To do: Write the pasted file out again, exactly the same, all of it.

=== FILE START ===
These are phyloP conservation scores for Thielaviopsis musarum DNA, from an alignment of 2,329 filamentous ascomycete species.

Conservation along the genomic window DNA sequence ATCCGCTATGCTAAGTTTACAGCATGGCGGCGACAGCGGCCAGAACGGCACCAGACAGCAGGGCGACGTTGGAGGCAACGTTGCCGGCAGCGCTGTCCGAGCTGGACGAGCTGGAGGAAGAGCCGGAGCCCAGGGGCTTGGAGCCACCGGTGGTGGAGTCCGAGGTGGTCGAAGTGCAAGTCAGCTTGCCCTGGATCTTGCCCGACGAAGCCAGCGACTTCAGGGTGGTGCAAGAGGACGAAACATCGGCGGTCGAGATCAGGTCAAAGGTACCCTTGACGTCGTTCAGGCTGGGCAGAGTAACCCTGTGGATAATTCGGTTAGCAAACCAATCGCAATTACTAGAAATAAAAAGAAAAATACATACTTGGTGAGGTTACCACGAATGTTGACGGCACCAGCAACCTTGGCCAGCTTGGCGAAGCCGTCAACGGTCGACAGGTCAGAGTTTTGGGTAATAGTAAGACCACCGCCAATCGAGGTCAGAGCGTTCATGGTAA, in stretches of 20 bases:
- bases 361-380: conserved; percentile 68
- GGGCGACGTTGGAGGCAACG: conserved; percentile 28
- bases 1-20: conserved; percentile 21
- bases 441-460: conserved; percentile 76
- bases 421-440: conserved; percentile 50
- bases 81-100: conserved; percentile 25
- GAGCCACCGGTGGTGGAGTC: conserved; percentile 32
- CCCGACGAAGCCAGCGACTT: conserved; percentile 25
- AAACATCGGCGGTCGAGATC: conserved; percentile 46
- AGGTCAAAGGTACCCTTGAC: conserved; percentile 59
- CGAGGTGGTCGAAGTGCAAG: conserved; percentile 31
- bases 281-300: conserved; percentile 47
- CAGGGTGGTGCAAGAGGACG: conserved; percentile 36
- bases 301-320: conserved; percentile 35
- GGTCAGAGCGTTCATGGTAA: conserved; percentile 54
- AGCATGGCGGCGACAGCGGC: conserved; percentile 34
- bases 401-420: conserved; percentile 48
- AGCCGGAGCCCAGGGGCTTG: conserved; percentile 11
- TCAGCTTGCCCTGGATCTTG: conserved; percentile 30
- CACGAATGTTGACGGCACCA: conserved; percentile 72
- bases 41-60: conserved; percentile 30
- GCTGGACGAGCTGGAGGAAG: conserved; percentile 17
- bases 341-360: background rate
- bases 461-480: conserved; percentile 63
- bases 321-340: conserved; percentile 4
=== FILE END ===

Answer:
These are phyloP conservation scores for Thielaviopsis musarum DNA, from an alignment of 2,329 filamentous ascomycete species.

Conservation along the genomic window DNA sequence ATCCGCTATGCTAAGTTTACAGCATGGCGGCGACAGCGGCCAGAACGGCACCAGACAGCAGGGCGACGTTGGAGGCAACGTTGCCGGCAGCGCTGTCCGAGCTGGACGAGCTGGAGGAAGAGCCGGAGCCCAGGGGCTTGGAGCCACCGGTGGTGGAGTCCGAGGTGGTCGAAGTGCAAGTCAGCTTGCCCTGGATCTTGCCCGACGAAGCCAGCGACTTCAGGGTGGTGCAAGAGGACGAAACATCGGCGGTCGAGATCAGGTCAAAGGTACCCTTGACGTCGTTCAGGCTGGGCAGAGTAACCCTGTGGATAATTCGGTTAGCAAACCAATCGCAATTACTAGAAATAAAAAGAAAAATACATACTTGGTGAGGTTACCACGAATGTTGACGGCACCAGCAACCTTGGCCAGCTTGGCGAAGCCGTCAACGGTCGACAGGTCAGAGTTTTGGGTAATAGTAAGACCACCGCCAATCGAGGTCAGAGCGTTCATGGTAA, in stretches of 20 bases:
- bases 361-380: conserved; percentile 68
- GGGCGACGTTGGAGGCAACG: conserved; percentile 28
- bases 1-20: conserved; percentile 21
- bases 441-460: conserved; percentile 76
- bases 421-440: conserved; percentile 50
- bases 81-100: conserved; percentile 25
- GAGCCACCGGTGGTGGAGTC: conserved; percentile 32
- CCCGACGAAGCCAGCGACTT: conserved; percentile 25
- AAACATCGGCGGTCGAGATC: conserved; percentile 46
- AGGTCAAAGGTACCCTTGAC: conserved; percentile 59
- CGAGGTGGTCGAAGTGCAAG: conserved; percentile 31
- bases 281-300: conserved; percentile 47
- CAGGGTGGTGCAAGAGGACG: conserved; percentile 36
- bases 301-320: conserved; percentile 35
- GGTCAGAGCGTTCATGGTAA: conserved; percentile 54
- AGCATGGCGGCGACAGCGGC: conserved; percentile 34
- bases 401-420: conserved; percentile 48
- AGCCGGAGCCCAGGGGCTTG: conserved; percentile 11
- TCAGCTTGCCCTGGATCTTG: conserved; percentile 30
- CACGAATGTTGACGGCACCA: conserved; percentile 72
- bases 41-60: conserved; percentile 30
- GCTGGACGAGCTGGAGGAAG: conserved; percentile 17
- bases 341-360: background rate
- bases 461-480: conserved; percentile 63
- bases 321-340: conserved; percentile 4